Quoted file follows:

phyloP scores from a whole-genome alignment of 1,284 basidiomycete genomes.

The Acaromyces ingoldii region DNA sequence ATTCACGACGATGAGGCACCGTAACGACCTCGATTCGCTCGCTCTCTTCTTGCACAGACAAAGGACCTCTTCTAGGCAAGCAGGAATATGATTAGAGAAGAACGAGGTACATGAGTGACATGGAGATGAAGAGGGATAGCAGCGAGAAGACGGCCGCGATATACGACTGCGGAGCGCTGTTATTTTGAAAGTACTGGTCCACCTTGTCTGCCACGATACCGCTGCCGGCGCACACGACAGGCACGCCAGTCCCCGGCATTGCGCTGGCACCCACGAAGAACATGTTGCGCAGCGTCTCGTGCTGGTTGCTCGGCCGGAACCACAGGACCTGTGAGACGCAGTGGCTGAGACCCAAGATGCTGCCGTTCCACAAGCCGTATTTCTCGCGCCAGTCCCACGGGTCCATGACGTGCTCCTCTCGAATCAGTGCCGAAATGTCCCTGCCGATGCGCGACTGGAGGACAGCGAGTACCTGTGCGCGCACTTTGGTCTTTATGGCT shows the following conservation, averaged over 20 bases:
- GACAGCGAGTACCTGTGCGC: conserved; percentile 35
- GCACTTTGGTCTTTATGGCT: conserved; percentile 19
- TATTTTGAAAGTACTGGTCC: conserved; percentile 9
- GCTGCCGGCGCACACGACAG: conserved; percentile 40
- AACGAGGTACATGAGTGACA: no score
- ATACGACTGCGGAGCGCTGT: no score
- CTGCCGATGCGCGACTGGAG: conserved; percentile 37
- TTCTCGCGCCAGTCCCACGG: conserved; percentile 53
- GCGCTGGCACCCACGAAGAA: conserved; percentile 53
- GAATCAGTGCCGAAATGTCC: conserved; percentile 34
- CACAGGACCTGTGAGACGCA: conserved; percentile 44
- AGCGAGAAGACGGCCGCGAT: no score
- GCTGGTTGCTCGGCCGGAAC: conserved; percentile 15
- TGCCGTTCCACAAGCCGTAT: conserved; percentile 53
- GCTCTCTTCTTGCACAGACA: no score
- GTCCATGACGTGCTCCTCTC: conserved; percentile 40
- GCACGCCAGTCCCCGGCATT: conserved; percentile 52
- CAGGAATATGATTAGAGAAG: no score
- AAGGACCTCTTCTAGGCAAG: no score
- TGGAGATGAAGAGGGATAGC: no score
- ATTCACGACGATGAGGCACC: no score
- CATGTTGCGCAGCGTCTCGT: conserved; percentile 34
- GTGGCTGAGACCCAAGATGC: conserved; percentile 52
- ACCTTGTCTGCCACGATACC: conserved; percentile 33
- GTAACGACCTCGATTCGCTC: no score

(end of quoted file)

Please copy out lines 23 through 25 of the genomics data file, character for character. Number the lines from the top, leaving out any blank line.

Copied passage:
- ATTCACGACGATGAGGCACC: no score
- CATGTTGCGCAGCGTCTCGT: conserved; percentile 34
- GTGGCTGAGACCCAAGATGC: conserved; percentile 52